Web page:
Do Bisphosphonates Protect Against Breast Cancer?

DECEMBER 10, 2009
Alice Goodman, Medical Writer

San Antonio, TX – The use of oral bisphosphonates may protect against the development of invasive breast cancer, according to a new analysis of data on over 150,000 women in the Women’s Health Initiative (WHI). In an age-adjusted analysis, women who reported using oral bisphosphonates at the start of the study were 29% less likely to develop invasive breast cancer over 7.8 years of follow-up, compared with the women who said they did not take the drugs (P <.0001). More than 90% of the women were taking alendronate (Fosamax). Rowan Chlebowski, MD, PhD, medical oncologist, Los Angeles Biomedical Research Institute at Harbor-University of California, Los Angeles Medical Center, reported the results at the 32nd Annual San Antonio Breast Cancer Symposium.



The new research builds on a study published in The New England Journal of Medicine earlier this year showing that the addition of zoledronic acid (Zometa) to adjuvant endocrine therapy improves disease-free survival rates in premenopausal patients with estrogen-responsive early breast cancer (Gnant H, et al, N Engl J Med, 2009;360:679-91). Preclinical and animal research has suggested that bisphosphonates may help fight cancer in a variety of ways: inducing apoptosis, reducing angiogenesis, or stimulating memory T cells, Dr Chlebowski said. This provided rationale for the study.


 Using Women's Health Initiative data, Dr Chlebowski and colleagues compared breast cancer rates in 2816 women who reported using oral bisphosphonates at the start of the study with rates for 151,952 women who reported they did not take the drugs. In the unadjusted analysis, there were 4.38 cases of invasive breast cancer per 1000 women not taking the drugs over the course of a year, compared with 3.29 cancers per 1000 women taking the drugs.


To adjust for the effect of potential bone mineral density differences among bisphosphonate users and non-users on the rate of cancer occurrence, the researchers used patients’ hip fracture scores. The hip fracture score is a published, validated algorithm developed in the WHI cohort that takes into account 11 clinical factors evident in all WHI participants and calculates a 5-year probability of hip fracture. “Since bisphosphonates are prescribed for women with low bone mineral density and low bone mineral density has been associated with higher breast cancer incidence, it’s important to correct for that,” Dr Chlebowski explained. SABCS Abstract 21.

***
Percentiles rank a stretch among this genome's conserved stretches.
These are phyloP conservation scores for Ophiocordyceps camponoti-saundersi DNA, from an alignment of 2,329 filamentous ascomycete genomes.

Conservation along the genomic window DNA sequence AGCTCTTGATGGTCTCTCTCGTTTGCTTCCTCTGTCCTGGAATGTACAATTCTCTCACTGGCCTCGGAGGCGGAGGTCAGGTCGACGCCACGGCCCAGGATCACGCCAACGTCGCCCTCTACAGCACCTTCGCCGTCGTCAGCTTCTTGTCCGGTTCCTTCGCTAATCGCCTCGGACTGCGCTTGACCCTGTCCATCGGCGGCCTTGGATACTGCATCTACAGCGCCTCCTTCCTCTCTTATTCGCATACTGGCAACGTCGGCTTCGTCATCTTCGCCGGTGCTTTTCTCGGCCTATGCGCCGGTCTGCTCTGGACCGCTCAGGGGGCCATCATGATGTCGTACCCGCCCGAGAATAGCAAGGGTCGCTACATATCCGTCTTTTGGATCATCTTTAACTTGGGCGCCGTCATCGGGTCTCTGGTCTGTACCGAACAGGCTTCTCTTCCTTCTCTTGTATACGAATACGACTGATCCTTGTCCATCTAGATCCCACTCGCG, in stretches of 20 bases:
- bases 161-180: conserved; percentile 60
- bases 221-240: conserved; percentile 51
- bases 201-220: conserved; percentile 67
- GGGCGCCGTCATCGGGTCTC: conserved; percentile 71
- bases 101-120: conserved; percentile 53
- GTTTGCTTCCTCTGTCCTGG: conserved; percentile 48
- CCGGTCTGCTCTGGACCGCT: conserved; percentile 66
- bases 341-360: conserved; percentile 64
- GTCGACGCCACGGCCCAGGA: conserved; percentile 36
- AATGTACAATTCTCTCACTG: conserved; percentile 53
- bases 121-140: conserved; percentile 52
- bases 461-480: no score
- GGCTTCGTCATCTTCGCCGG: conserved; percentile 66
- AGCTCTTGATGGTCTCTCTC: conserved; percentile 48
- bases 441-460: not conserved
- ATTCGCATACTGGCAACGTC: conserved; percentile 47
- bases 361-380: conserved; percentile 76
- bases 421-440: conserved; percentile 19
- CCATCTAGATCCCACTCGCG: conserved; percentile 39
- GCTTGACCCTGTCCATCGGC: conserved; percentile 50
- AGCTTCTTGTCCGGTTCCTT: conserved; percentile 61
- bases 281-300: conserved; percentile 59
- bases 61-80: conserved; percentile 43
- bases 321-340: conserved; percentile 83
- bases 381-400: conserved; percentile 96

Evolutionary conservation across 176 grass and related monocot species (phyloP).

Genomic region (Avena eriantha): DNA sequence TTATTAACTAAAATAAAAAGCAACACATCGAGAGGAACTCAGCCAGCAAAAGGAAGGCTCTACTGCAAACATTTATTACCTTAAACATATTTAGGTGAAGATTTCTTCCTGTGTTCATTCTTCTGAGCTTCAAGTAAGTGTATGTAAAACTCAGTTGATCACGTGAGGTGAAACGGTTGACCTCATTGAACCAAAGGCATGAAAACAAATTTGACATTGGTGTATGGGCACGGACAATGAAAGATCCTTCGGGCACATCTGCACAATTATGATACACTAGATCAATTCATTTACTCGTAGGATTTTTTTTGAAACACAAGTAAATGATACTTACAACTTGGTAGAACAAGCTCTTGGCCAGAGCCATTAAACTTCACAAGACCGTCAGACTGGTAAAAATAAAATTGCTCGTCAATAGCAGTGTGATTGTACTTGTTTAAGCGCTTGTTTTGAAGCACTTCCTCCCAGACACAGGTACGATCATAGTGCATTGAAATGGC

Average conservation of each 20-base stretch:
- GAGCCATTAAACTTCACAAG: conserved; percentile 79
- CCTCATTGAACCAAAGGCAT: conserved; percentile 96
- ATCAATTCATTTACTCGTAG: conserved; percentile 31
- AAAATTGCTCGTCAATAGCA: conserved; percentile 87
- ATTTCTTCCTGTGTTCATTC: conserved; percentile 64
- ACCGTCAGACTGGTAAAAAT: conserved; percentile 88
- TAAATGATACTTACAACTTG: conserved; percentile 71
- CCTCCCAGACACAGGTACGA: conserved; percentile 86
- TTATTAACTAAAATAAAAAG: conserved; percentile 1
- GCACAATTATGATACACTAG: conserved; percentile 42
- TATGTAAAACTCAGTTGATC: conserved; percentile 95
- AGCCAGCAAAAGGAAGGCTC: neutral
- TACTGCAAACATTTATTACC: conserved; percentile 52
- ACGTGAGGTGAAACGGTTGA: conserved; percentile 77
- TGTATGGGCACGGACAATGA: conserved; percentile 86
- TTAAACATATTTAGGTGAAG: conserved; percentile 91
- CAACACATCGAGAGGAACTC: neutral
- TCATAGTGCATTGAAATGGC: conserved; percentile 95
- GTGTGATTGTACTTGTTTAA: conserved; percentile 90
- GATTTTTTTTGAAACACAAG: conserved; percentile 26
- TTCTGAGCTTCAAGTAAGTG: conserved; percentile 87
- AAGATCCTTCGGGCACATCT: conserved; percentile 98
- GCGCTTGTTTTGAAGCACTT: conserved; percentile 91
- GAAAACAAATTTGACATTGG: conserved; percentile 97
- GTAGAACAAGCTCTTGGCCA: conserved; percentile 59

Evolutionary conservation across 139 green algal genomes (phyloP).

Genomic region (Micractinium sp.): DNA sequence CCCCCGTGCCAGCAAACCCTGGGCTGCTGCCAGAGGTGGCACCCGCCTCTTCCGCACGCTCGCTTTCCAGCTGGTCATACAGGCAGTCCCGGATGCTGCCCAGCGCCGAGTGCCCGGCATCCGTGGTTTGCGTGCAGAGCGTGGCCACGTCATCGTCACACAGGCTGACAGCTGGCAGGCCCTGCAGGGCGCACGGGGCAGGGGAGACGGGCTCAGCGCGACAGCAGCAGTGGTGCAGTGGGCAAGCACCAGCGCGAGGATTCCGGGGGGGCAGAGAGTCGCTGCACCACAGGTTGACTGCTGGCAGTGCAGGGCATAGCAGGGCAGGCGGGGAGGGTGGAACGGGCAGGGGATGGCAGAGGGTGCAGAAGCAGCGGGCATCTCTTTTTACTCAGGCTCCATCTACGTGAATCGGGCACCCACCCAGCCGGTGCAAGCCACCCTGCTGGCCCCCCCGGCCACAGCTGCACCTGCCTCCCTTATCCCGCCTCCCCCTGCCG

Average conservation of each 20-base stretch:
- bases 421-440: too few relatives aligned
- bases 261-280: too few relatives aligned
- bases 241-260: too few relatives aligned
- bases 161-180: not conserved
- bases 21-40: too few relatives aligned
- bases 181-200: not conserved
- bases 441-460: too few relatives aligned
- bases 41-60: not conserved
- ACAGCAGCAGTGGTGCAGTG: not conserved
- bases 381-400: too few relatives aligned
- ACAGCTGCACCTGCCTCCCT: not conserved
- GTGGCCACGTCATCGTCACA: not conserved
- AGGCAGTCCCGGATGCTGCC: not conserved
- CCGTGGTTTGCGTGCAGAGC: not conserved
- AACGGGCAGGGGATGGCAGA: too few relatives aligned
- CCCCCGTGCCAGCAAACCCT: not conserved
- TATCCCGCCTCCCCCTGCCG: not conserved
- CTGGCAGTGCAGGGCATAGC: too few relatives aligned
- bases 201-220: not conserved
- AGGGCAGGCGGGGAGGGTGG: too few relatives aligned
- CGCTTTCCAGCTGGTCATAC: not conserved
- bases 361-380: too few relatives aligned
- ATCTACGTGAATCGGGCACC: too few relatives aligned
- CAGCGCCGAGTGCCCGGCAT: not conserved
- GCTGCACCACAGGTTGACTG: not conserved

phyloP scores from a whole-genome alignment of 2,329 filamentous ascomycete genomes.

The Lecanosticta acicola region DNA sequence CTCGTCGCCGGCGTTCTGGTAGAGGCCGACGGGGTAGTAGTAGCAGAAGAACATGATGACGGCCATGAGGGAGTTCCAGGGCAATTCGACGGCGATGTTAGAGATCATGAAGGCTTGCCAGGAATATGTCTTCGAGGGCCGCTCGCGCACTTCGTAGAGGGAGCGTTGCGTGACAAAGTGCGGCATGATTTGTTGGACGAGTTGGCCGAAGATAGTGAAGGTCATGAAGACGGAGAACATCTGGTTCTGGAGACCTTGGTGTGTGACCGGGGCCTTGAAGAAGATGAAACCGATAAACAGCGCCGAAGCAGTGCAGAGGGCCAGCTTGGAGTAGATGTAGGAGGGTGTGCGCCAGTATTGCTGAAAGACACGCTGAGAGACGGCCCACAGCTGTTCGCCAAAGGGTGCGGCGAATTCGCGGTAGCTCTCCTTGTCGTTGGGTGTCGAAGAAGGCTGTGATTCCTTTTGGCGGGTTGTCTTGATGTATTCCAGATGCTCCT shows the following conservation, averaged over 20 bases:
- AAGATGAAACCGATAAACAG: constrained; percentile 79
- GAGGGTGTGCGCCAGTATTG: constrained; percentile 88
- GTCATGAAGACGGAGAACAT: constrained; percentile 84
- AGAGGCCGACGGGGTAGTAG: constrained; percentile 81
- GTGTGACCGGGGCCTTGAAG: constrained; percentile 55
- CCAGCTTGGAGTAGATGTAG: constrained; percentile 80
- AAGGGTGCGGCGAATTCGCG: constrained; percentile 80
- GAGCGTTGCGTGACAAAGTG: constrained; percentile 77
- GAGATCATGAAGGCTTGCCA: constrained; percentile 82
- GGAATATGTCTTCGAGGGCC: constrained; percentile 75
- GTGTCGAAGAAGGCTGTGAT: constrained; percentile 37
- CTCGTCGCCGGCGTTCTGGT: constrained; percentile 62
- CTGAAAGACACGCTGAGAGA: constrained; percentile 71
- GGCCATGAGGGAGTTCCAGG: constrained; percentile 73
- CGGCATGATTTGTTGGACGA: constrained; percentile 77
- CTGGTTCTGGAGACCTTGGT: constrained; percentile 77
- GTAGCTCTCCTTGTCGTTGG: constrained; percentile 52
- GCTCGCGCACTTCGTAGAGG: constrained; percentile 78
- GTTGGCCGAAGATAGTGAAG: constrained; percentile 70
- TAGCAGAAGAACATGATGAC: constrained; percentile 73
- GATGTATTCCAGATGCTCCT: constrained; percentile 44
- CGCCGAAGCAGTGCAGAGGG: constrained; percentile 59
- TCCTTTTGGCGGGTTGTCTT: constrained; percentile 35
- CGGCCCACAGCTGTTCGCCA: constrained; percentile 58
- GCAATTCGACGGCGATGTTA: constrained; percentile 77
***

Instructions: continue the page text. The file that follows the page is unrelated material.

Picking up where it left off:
Also at the meeting, a case-controlled study involving more than 4000 postmenopausal women provided supportive evidence for a protective effect with bisphosphonates. Data were reported by Gad Rennert, MD, Carmel Medical Center and Technion-Israel Institute of Technology, Haifa, Israel. He said women in the study who had breast cancer were 29% less likely to have taken oral bisphosphonates for at least 1 year than women who did not have breast cancer (hazard ratio, 0.71; confidence interval, 0.57- 0.90). SABCS Abstract 27.


The two observational studies used different methodologies to arrive at the same basic result, adding to the strength of the findings, said Indiana University's Theresa Guise, MD, who moderated a news briefing on the findings. Several ongoing randomized clinical trials evaluating the impact of oral and intravenous bisphosphonates on the development of contralateral breast cancer may “provide confirmation of these observational cohort studies within a year or two,” Dr Chlebowski said.

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